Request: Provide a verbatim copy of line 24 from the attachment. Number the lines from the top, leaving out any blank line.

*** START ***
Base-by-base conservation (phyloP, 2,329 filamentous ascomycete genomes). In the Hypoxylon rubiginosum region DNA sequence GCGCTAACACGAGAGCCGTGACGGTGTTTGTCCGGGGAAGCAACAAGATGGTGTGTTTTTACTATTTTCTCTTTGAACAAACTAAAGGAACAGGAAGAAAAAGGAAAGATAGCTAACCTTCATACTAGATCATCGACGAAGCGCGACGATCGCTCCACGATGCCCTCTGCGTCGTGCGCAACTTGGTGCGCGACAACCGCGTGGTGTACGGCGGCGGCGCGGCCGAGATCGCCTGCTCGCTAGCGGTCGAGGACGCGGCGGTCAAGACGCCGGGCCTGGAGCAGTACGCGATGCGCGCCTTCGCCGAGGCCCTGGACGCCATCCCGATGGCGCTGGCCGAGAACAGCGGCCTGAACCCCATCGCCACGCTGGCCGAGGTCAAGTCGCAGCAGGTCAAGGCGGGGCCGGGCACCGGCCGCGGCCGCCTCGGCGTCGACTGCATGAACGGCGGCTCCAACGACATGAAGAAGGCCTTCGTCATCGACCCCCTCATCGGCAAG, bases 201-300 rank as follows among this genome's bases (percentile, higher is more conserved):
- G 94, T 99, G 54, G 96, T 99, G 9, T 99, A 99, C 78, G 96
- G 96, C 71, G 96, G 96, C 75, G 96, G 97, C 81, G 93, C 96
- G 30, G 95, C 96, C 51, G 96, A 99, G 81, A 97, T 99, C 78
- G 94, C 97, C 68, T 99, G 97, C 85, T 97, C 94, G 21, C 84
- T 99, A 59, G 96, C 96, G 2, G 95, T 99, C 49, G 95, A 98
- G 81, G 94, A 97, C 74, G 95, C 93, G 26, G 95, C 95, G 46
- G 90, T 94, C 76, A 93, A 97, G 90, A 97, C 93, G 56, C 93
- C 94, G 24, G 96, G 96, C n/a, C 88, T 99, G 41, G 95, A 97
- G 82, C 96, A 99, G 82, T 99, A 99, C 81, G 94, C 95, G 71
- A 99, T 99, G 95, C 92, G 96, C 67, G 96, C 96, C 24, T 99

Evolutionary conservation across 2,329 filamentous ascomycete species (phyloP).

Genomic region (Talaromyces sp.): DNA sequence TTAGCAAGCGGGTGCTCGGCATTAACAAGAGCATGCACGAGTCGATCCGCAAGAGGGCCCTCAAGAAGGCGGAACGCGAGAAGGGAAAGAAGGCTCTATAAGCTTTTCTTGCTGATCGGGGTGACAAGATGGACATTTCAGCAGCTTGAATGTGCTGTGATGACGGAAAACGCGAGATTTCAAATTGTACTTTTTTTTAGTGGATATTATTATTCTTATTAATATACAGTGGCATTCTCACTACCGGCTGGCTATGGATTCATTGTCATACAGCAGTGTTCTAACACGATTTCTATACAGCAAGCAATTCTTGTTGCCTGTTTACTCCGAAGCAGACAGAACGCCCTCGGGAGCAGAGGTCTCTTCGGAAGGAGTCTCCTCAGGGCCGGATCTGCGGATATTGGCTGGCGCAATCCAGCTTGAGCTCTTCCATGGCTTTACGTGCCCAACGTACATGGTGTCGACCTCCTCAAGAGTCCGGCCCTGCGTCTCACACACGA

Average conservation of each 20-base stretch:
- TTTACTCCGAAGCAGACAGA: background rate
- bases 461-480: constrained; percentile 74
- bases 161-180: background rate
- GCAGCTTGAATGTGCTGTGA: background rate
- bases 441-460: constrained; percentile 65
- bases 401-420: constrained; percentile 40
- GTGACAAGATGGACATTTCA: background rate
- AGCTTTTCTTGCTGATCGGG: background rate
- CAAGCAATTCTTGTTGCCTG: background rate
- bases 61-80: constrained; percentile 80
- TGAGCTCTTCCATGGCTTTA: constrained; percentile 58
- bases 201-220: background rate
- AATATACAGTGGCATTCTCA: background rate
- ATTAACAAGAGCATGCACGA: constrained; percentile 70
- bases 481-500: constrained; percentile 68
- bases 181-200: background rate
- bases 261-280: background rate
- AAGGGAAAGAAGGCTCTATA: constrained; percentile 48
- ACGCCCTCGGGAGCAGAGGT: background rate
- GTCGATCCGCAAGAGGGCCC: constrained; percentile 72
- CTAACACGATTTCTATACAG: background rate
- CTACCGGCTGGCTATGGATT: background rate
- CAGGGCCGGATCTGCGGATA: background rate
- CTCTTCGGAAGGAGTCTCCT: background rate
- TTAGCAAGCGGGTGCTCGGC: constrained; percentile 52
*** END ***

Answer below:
- bases 61-80: constrained; percentile 80